- The Washington Times - Sunday, May 24, 2009

CAIRO | Seven people suspected of ties to an al Qaeda-linked cell have been arrested in connection with the bombing of a Cairo bazaar in February that killed a French teen, the government said Saturday.

The seven were members of a previously unknown group calling itself the Palestinian Islamic Army and had received training across the Egyptian border in Gaza, an unidentified security official said in a statement issued by the Interior Ministry.

The group, led by two wanted Egyptians, plotted further attacks at other tourist sites and oil installations in Egypt and in France, the statement said.

One of the seven arrested confessed that the cell was behind the bombing in February at Cairo’s Khan el-Khalili bazaar, the statement said.

The blast went off in the main square of the sprawling market, which was packed with tourists and Egyptians - including more than 40 high school students from suburban Paris.

The government said the bomb was placed under a stone bench at a cafe where the French students were sitting in the square, next to one of Cairo’s most revered shrines, the Hussein Mosque. The blast killed a 17-year-old among the group of students.

Members of the cell would sneak into Gaza through tunnels beneath the border to receive training and instructions there on preparing explosives and booby traps, the statement said.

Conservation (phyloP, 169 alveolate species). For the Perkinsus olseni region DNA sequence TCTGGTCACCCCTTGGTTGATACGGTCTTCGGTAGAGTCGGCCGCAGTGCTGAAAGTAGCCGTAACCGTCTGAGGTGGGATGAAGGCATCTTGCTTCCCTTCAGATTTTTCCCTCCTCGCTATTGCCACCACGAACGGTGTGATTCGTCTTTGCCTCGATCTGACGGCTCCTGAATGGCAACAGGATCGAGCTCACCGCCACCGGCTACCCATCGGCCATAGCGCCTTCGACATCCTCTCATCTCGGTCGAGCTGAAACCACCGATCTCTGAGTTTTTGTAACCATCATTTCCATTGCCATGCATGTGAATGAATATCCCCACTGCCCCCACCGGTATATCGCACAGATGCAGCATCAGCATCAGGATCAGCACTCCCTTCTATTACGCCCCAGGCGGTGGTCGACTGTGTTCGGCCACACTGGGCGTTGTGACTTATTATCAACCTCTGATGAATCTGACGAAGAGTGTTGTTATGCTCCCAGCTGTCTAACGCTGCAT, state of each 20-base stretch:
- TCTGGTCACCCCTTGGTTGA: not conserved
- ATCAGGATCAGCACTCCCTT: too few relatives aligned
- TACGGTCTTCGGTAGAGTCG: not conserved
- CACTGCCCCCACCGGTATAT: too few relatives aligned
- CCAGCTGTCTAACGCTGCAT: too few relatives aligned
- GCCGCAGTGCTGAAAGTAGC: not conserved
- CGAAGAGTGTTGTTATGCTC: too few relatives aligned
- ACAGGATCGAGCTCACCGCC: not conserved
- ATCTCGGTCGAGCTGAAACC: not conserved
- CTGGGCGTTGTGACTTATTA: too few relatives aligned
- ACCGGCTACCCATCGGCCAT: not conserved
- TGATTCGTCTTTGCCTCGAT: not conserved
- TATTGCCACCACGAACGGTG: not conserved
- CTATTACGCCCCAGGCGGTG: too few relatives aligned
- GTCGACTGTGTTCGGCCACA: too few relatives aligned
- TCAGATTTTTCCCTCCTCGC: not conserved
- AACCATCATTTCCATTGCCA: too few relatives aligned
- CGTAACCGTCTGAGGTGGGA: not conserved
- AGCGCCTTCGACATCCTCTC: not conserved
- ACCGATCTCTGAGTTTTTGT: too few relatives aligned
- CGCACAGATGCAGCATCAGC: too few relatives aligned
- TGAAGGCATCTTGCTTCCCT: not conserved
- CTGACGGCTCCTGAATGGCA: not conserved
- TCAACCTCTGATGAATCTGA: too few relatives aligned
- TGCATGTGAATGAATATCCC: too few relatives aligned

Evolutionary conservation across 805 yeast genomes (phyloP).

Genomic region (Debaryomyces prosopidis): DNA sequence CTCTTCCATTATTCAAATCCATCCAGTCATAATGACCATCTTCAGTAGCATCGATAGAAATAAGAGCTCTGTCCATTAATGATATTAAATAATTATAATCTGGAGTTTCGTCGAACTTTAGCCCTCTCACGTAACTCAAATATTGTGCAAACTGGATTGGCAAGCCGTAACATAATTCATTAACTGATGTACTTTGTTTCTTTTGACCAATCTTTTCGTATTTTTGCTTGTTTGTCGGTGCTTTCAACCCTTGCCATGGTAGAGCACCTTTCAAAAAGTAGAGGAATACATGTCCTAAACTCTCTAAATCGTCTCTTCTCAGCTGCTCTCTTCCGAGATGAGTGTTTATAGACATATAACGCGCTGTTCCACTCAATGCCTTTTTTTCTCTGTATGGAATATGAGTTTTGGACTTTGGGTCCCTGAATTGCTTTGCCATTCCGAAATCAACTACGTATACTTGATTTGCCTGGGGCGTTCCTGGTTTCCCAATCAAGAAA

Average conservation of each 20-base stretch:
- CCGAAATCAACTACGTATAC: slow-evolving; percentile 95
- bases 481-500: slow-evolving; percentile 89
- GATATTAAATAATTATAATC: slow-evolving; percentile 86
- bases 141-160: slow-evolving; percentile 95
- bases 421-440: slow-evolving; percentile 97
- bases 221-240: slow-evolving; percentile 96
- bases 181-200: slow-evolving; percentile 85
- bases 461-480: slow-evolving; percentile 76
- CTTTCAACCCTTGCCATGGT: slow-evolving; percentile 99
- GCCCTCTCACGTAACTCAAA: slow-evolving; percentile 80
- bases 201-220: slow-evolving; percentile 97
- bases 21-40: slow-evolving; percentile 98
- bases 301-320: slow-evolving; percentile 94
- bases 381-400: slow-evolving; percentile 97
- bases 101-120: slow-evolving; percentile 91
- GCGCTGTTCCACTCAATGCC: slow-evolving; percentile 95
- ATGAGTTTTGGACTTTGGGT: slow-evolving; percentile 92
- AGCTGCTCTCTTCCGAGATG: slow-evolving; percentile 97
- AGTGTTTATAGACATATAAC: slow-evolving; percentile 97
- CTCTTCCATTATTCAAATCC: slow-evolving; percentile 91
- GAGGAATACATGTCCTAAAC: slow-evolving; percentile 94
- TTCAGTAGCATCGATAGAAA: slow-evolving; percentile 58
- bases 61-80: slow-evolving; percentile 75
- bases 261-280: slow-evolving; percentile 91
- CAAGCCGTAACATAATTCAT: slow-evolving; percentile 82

It said the group assembled weapons and explosives from munitions left over from wars with Israel recovered from the Sinai desert.

The statement said the group’s two Egyptians leaders are still outside the country. The group communicated through coded messages on the Internet, the statement said. It did not specify how the group was linked to al Qaeda.

“The leaders of this terrorist cell were able to recruit foreign members - some of them came to the country under the pretext of pursuing studies,” the statement quoted the official as saying.

One of the members, a Belgian citizen of Tunisian origin, told Egyptian authorities that he was instructed to travel to Belgium and meet up with people with links to al Qaeda to carry out an attack in France, the official said.

There was no immediate claim of responsibility for the February bombing, which was the first against tourists in Egypt in three years. Islamic extremists have in the past attacked tourists in an attempt to hurt Egypt’s biggest source of income.

Several experts on Islamic militancy in Egypt said the attack in February may have been carried out in anger over Egypt’s response to Israel’s offensive in the Gaza Strip against Hamas in December and January. During Israel’s onslaught, Egypt came under heavy criticism around the Arab world for what some saw as its failure to help the Palestinians in Gaza.

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